Gentrification in the Bay Area shows no signs of slowing. In fact, it’s accelerating.
As housing prices rise and tech jobs continue to flood the region, more people in San Francisco and neighboring cities are at risk of displacement than are already experiencing it, according to UC Berkeley researchers. “The crisis is not yet half over,” says one of those researchers, Karen Chapple, who is a city and regional planning professor.
Chapple and fellow researcher Miriam Zuk’s Urban Displacement Project maps, released this week, are the result of nearly two years of regional demographic data analysis and in-depth case studies of nine Bay Area communities. The interactive map uses data from the U.S. Census, American Community Survey and others to visualize changes over time, revealing factors like employment density, percentage of renter households, non-white population and change in college-educated adult population.
Users can drill down by Bay Area county and city and also choose data options such as change in “percentage of low-income households” and “market-rate units as percentage of new building.”
The researchers found that neighborhoods that have easy access to rail transit, pre-1950s housing stock and rising housing prices are especially at risk of losing low-income households. And it’s not just low-income communities that are at risk: Higher-income areas with low-income households in the mix are rapidly losing that population.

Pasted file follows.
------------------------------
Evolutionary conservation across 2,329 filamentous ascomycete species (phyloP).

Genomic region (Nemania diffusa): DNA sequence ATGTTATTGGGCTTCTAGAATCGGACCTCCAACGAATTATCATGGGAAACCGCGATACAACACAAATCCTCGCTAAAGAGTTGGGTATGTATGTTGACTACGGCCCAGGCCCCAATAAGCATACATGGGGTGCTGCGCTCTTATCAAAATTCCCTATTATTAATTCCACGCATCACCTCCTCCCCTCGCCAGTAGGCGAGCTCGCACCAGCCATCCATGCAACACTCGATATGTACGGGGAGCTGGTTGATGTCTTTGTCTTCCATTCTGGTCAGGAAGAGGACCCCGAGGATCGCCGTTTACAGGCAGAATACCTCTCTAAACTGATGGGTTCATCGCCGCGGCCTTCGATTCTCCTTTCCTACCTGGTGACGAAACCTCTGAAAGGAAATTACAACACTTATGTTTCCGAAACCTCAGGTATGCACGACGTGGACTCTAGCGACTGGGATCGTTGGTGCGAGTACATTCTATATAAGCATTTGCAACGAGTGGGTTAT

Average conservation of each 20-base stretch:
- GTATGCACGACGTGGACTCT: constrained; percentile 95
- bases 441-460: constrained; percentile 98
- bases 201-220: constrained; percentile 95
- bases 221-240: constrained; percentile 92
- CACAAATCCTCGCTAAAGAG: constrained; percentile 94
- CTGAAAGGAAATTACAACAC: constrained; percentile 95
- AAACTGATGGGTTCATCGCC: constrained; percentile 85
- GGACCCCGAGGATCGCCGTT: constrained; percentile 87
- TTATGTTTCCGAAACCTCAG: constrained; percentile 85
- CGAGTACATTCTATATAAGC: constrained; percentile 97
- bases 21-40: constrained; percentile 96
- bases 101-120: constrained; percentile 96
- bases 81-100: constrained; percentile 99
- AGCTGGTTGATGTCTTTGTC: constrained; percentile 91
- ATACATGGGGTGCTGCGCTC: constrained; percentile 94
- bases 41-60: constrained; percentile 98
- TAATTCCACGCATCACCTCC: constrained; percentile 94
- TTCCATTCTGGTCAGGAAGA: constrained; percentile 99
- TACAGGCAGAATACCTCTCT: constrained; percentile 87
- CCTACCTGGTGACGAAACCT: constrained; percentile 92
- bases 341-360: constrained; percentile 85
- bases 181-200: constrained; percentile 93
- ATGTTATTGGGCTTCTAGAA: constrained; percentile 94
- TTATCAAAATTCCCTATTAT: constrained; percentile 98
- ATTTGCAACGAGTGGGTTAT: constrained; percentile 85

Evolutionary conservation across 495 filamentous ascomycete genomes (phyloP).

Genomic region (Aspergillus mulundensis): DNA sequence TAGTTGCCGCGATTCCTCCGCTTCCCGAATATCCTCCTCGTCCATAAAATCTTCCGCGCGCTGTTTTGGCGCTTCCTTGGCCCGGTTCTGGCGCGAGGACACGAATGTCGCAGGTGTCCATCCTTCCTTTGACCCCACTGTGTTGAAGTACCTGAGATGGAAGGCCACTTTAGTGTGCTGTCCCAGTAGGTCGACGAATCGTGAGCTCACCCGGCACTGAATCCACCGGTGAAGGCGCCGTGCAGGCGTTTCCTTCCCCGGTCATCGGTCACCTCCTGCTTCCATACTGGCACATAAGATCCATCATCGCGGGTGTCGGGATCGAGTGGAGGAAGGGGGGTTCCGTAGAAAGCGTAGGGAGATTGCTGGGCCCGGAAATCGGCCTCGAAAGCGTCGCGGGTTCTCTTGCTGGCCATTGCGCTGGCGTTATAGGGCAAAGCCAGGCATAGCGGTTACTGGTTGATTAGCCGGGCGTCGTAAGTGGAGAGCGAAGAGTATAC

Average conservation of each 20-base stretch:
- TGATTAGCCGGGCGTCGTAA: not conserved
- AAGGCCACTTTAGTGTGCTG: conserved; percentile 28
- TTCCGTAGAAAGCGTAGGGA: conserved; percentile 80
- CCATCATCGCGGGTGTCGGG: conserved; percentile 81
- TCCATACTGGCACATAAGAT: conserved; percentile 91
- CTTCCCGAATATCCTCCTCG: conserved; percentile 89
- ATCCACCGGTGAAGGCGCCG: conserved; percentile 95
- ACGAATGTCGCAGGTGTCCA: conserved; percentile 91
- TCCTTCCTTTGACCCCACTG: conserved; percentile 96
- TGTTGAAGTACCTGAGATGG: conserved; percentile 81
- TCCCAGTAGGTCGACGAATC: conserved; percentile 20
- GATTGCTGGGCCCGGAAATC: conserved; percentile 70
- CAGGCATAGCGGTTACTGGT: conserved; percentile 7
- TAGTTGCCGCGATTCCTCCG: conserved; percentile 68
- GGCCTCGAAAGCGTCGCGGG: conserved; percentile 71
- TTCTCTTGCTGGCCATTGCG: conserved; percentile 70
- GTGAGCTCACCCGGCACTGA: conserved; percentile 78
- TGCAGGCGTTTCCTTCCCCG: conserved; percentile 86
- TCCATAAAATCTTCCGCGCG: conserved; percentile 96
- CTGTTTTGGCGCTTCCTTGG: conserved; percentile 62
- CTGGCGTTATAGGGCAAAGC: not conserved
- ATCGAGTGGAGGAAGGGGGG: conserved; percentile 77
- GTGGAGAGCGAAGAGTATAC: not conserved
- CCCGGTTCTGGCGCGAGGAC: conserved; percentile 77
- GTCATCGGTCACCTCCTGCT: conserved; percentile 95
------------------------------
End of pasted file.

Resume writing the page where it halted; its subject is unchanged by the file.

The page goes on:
Census tracts undergoing or at risk of displacement lost approximately 25,000 low-income households between 1990 and 2013 — more than half of the neighborhoods lost low-income black households, far more than any other demographic.
Alameda County (Credit: UC Berkeley Urban Displacement Project Maps)
Researchers developed four stages of gentrification and displacement to evaluate neighborhood risk. The spectrum runs from “not losing low-income households or very early stages” to “advanced gentrification” in low-income neighborhoods and “advanced exclusion” in moderate-to-high-income neighborhoods.
Using this spectrum, the Urban Displacement Project map can serve as a regional early warning system, allowing community stakeholders to assess where they fall and implement policies that foster equitable neighborhoods.
They might take a cue from East Palo Alto and Marin City, two communities where Chapple and Zuk expected to see advanced gentrification, but didn’t.
“Places that have strong tenant policies — rent control, just eviction policies — are doing a good job at keeping people in place,” says Zuk, citing East Palo Alto. “People thought Marin City would gentrify a long time ago and it hasn’t because it has a good affordable housing stock.”
For other Bay Area cities, this study may just come too early to tell. The most recent data is from 2013.